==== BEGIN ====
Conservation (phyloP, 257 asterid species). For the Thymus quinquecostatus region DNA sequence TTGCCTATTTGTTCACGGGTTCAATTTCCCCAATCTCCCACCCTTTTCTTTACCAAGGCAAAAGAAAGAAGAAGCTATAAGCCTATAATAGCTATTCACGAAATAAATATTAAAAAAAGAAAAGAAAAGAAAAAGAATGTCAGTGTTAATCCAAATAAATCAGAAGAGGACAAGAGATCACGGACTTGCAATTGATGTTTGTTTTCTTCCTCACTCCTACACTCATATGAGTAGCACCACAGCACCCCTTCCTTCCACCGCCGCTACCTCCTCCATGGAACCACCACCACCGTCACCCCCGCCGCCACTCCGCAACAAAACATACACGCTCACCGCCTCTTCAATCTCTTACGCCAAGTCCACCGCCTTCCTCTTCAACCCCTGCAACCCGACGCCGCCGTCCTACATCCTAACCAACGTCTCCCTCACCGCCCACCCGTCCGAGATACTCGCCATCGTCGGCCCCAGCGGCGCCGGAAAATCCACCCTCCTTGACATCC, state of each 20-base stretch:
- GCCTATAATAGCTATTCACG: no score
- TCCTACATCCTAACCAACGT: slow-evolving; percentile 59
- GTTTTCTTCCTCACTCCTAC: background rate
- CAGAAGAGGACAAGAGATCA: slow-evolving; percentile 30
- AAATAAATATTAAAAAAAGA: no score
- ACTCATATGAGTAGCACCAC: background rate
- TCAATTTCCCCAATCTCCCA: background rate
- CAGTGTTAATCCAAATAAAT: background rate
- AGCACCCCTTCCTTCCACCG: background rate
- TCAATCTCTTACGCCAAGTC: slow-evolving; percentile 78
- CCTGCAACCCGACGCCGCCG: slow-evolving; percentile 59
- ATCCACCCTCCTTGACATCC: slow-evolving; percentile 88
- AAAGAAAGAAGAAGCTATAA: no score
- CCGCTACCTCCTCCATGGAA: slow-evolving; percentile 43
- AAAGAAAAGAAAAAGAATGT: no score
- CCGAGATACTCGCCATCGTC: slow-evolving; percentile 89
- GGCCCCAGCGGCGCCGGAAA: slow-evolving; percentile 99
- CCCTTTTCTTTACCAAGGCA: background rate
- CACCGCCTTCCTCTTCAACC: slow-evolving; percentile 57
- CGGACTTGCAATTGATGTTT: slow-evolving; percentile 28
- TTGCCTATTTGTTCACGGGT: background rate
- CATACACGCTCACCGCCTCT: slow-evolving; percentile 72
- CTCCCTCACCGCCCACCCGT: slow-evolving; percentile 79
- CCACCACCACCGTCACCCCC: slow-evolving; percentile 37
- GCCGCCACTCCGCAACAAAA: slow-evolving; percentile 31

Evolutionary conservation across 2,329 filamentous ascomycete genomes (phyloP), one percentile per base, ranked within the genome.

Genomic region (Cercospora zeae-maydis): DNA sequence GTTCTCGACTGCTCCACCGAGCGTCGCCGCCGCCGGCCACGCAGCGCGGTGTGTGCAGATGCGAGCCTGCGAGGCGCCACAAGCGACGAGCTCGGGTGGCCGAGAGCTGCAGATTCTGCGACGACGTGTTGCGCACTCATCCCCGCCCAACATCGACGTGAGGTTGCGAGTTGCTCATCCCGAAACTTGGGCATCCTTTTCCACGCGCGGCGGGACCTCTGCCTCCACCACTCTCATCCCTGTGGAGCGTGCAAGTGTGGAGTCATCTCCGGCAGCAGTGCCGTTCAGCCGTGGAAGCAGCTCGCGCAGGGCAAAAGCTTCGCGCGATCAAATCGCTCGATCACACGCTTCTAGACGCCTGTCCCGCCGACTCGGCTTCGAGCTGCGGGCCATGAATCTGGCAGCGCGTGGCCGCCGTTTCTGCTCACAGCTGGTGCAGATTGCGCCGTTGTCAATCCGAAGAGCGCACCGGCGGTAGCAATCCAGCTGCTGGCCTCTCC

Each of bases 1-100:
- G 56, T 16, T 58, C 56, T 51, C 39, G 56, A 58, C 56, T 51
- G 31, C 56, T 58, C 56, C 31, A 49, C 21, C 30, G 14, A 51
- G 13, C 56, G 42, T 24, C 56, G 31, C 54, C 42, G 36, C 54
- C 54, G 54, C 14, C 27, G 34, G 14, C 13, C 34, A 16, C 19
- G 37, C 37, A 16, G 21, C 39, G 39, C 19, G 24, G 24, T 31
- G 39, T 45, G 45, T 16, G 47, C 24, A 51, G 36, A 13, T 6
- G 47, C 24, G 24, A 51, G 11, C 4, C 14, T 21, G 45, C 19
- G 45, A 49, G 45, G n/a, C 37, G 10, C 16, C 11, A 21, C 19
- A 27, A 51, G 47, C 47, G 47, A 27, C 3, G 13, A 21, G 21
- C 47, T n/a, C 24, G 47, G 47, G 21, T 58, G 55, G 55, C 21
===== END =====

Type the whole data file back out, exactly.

Conservation (phyloP, 257 asterid species). For the Thymus quinquecostatus region DNA sequence TTGCCTATTTGTTCACGGGTTCAATTTCCCCAATCTCCCACCCTTTTCTTTACCAAGGCAAAAGAAAGAAGAAGCTATAAGCCTATAATAGCTATTCACGAAATAAATATTAAAAAAAGAAAAGAAAAGAAAAAGAATGTCAGTGTTAATCCAAATAAATCAGAAGAGGACAAGAGATCACGGACTTGCAATTGATGTTTGTTTTCTTCCTCACTCCTACACTCATATGAGTAGCACCACAGCACCCCTTCCTTCCACCGCCGCTACCTCCTCCATGGAACCACCACCACCGTCACCCCCGCCGCCACTCCGCAACAAAACATACACGCTCACCGCCTCTTCAATCTCTTACGCCAAGTCCACCGCCTTCCTCTTCAACCCCTGCAACCCGACGCCGCCGTCCTACATCCTAACCAACGTCTCCCTCACCGCCCACCCGTCCGAGATACTCGCCATCGTCGGCCCCAGCGGCGCCGGAAAATCCACCCTCCTTGACATCC, state of each 20-base stretch:
- GCCTATAATAGCTATTCACG: no score
- TCCTACATCCTAACCAACGT: slow-evolving; percentile 59
- GTTTTCTTCCTCACTCCTAC: background rate
- CAGAAGAGGACAAGAGATCA: slow-evolving; percentile 30
- AAATAAATATTAAAAAAAGA: no score
- ACTCATATGAGTAGCACCAC: background rate
- TCAATTTCCCCAATCTCCCA: background rate
- CAGTGTTAATCCAAATAAAT: background rate
- AGCACCCCTTCCTTCCACCG: background rate
- TCAATCTCTTACGCCAAGTC: slow-evolving; percentile 78
- CCTGCAACCCGACGCCGCCG: slow-evolving; percentile 59
- ATCCACCCTCCTTGACATCC: slow-evolving; percentile 88
- AAAGAAAGAAGAAGCTATAA: no score
- CCGCTACCTCCTCCATGGAA: slow-evolving; percentile 43
- AAAGAAAAGAAAAAGAATGT: no score
- CCGAGATACTCGCCATCGTC: slow-evolving; percentile 89
- GGCCCCAGCGGCGCCGGAAA: slow-evolving; percentile 99
- CCCTTTTCTTTACCAAGGCA: background rate
- CACCGCCTTCCTCTTCAACC: slow-evolving; percentile 57
- CGGACTTGCAATTGATGTTT: slow-evolving; percentile 28
- TTGCCTATTTGTTCACGGGT: background rate
- CATACACGCTCACCGCCTCT: slow-evolving; percentile 72
- CTCCCTCACCGCCCACCCGT: slow-evolving; percentile 79
- CCACCACCACCGTCACCCCC: slow-evolving; percentile 37
- GCCGCCACTCCGCAACAAAA: slow-evolving; percentile 31

Evolutionary conservation across 2,329 filamentous ascomycete genomes (phyloP), one percentile per base, ranked within the genome.

Genomic region (Cercospora zeae-maydis): DNA sequence GTTCTCGACTGCTCCACCGAGCGTCGCCGCCGCCGGCCACGCAGCGCGGTGTGTGCAGATGCGAGCCTGCGAGGCGCCACAAGCGACGAGCTCGGGTGGCCGAGAGCTGCAGATTCTGCGACGACGTGTTGCGCACTCATCCCCGCCCAACATCGACGTGAGGTTGCGAGTTGCTCATCCCGAAACTTGGGCATCCTTTTCCACGCGCGGCGGGACCTCTGCCTCCACCACTCTCATCCCTGTGGAGCGTGCAAGTGTGGAGTCATCTCCGGCAGCAGTGCCGTTCAGCCGTGGAAGCAGCTCGCGCAGGGCAAAAGCTTCGCGCGATCAAATCGCTCGATCACACGCTTCTAGACGCCTGTCCCGCCGACTCGGCTTCGAGCTGCGGGCCATGAATCTGGCAGCGCGTGGCCGCCGTTTCTGCTCACAGCTGGTGCAGATTGCGCCGTTGTCAATCCGAAGAGCGCACCGGCGGTAGCAATCCAGCTGCTGGCCTCTCC

Each of bases 1-100:
- G 56, T 16, T 58, C 56, T 51, C 39, G 56, A 58, C 56, T 51
- G 31, C 56, T 58, C 56, C 31, A 49, C 21, C 30, G 14, A 51
- G 13, C 56, G 42, T 24, C 56, G 31, C 54, C 42, G 36, C 54
- C 54, G 54, C 14, C 27, G 34, G 14, C 13, C 34, A 16, C 19
- G 37, C 37, A 16, G 21, C 39, G 39, C 19, G 24, G 24, T 31
- G 39, T 45, G 45, T 16, G 47, C 24, A 51, G 36, A 13, T 6
- G 47, C 24, G 24, A 51, G 11, C 4, C 14, T 21, G 45, C 19
- G 45, A 49, G 45, G n/a, C 37, G 10, C 16, C 11, A 21, C 19
- A 27, A 51, G 47, C 47, G 47, A 27, C 3, G 13, A 21, G 21
- C 47, T n/a, C 24, G 47, G 47, G 21, T 58, G 55, G 55, C 21